table

package
Version: v1.1.3 Latest Latest
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Published: May 21, 2019 License: MIT Imports: 3 Imported by: 1

Documentation

Overview

Package table provides the main interfaces used to manipulate tabular data. To understand why we need interfaces to process tabular data, it is useful to introduce the concepts of the physical and the logical representation of data.

The physical representation of data refers to the representation of data as text on disk, for example, in a CSV, JSON or XML file. This representation may have some type information (JSON, where the primitive types that JSON supports can be used) or not (CSV, where all data is represented in string form). In this project, those are going to be presented as packages that provide structs which implement those interfaces. For instance, csv.NewTable creates a Table which is backed up by a CSV.

The logical representation of data refers to the "ideal" representation of the data in terms of primitive types, data structures, and relations, all as defined by the specification. We could say that the specification is about the logical representation of data. That said, functions exported for data processing should deal with logic representations. That functionality is represented by interfaces in this package.

Index

Constants

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Variables

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Functions

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Types

type Iterator

type Iterator interface {
	// Next advances the table interator to the next row, which will be available through the Cast or Row methods.
	// It returns false when the iterator stops, either by reaching the end of the table or an error.
	// After Next returns false, the Err method will return any error that ocurred during the iteration, except if it was io.EOF, Err
	// will return nil.
	// Next could automatically buffer some data, improving reading performance. It could also block, if necessary.
	Next() bool

	// Row returns the most recent row fetched by a call to Next as a newly allocated string slice
	// holding its fields.
	Row() []string

	// Err returns nil if no errors happened during iteration, or the actual error
	// otherwise.
	Err() error

	// Close frees up any resources used during the iteration process.
	Close() error
}

Iterator is an interface which provides method to interating over tabular data. It is heavly inspired by bufio.Scanner. Iterating stops unrecoverably at EOF, the first I/O error, or a token too large to fit in the buffer.

type SliceTable added in v0.1.2

type SliceTable struct {
	// contains filtered or unexported fields
}

SliceTable offers a simple table implementation backed by slices.

func FromSlices added in v0.1.2

func FromSlices(headers []string, content [][]string) *SliceTable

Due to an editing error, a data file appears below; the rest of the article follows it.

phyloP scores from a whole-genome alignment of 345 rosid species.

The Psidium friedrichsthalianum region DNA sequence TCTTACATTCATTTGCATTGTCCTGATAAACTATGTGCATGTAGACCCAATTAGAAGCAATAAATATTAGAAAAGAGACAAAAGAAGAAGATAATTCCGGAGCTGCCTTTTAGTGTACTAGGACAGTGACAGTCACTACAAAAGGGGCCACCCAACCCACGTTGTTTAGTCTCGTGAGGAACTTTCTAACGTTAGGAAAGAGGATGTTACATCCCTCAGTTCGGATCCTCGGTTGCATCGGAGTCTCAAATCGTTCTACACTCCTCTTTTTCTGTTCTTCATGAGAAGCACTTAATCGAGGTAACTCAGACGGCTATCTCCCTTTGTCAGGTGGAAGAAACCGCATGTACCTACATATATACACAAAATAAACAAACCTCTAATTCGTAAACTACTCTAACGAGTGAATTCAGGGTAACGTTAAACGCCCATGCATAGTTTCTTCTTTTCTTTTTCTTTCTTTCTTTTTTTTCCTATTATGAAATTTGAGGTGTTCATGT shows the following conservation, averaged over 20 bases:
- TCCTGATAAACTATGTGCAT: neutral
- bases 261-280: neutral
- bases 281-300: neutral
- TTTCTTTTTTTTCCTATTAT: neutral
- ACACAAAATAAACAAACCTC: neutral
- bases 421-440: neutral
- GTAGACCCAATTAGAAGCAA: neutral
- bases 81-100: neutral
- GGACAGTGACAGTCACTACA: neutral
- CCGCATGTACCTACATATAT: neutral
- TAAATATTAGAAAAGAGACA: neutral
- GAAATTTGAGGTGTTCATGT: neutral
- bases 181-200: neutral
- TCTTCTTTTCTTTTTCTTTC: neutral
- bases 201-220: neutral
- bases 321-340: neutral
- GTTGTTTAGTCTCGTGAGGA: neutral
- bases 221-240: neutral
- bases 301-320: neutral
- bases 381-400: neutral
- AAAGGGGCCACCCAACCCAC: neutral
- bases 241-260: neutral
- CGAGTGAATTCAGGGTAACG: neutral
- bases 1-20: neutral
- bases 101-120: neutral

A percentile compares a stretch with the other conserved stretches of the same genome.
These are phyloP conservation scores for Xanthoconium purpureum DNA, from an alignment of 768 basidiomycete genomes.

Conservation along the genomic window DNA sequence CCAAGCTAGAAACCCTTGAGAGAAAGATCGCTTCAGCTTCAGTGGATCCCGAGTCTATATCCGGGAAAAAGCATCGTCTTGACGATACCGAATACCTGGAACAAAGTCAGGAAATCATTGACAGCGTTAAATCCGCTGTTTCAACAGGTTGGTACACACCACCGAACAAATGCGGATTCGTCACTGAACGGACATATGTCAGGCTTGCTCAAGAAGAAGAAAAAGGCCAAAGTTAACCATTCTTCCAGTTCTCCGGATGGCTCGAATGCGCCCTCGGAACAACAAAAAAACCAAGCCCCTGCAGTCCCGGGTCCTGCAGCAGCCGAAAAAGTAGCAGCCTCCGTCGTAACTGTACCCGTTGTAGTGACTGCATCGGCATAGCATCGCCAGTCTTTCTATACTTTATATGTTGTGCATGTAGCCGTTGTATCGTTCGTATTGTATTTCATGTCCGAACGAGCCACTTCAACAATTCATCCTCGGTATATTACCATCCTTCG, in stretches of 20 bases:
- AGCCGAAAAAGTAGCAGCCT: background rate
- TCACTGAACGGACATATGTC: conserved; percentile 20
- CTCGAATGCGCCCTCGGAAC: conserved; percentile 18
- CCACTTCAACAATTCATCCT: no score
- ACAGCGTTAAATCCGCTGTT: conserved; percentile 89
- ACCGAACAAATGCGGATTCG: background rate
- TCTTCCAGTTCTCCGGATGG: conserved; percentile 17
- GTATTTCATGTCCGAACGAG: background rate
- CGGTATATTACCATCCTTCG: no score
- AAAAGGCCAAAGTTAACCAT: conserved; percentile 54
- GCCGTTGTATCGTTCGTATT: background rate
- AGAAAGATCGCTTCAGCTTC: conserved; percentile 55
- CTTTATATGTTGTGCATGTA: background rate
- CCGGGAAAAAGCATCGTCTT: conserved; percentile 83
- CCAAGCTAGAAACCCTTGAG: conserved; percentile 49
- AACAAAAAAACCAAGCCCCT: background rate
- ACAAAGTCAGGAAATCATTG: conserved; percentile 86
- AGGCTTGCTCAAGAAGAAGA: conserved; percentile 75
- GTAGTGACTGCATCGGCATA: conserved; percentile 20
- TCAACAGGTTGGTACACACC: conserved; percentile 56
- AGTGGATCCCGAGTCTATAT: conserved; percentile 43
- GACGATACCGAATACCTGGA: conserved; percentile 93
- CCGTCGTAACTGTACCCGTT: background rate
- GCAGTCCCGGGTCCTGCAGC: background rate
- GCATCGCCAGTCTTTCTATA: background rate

FromSlices creates a new SliceTable using passed-in arguments.

func (*SliceTable) Headers added in v0.1.2

func (t *SliceTable) Headers() []string

Headers returns the headers of the tabular data.

func (*SliceTable) Iter added in v0.1.2

func (t *SliceTable) Iter() (Iterator, error)

Iter provides a convenient way to iterate over table's data. The iteration process always start at the beginning of the table and is backed by a new reading process.

func (*SliceTable) ReadAll added in v0.1.2

func (t *SliceTable) ReadAll() ([][]string, error)

ReadAll reads all rows from the table and return it as strings.

func (*SliceTable) ReadColumn added in v1.1.2

func (t *SliceTable) ReadColumn(name string) ([]string, error)

ReadColumn reads a specific column from the table and return it as strings.

type StringWriter added in v0.1.2

type StringWriter struct {
	csv.Writer
	// contains filtered or unexported fields
}

StringWriter is a simple Writer implementation which is backed up by an in memory bytes.Buffer.

func NewStringWriter added in v0.1.2

func NewStringWriter() *StringWriter

NewStringWriter returns a Writer that writes CSV to a string. It exports a String() method, which returns its contents.

func (*StringWriter) String added in v0.1.2

func (s *StringWriter) String() string

String returns the content that has been written so far as raw CSV.

type Table

type Table interface {
	// Headers returns the headers of the tabular data.
	Headers() []string

	// Iter provides a convenient way to iterate over table's data.
	// The iteration process always start at the beginning of the table and
	// is backed by a new reading.
	Iter() (Iterator, error)

	// ReadAll reads all rows from the table and return it as strings.
	ReadAll() ([][]string, error)

	// ReadColumn reads a specific column from the table and return it as strings.
	ReadColumn(string) ([]string, error)
}

Table provides functionality to iterate and write tabular data. This is the logical representation and is meant to be encoding/format agnostic.

type Writer added in v0.1.2

type Writer interface {
	// Write writes a single row to w along with any necessary quoting.
	// A record is a slice of strings with each string being one field.
	Write(record []string) error
	// Flush writes any buffered data to the underlying io.Writer.
	// To check if an error occurred during the Flush, call Error.
	Flush()
	// Error reports any error that has occurred during a previous Write or Flush.
	Error() error
	// WriteAll writes multiple CSV records to w using Write and then calls Flush.
	WriteAll(records [][]string) error
}

A Writer writes rows to a table file. The idea behind the writer is to abstract out the physical representation of the table. Which can have many formats, for instance, CSV, XML and JSON

Source Files

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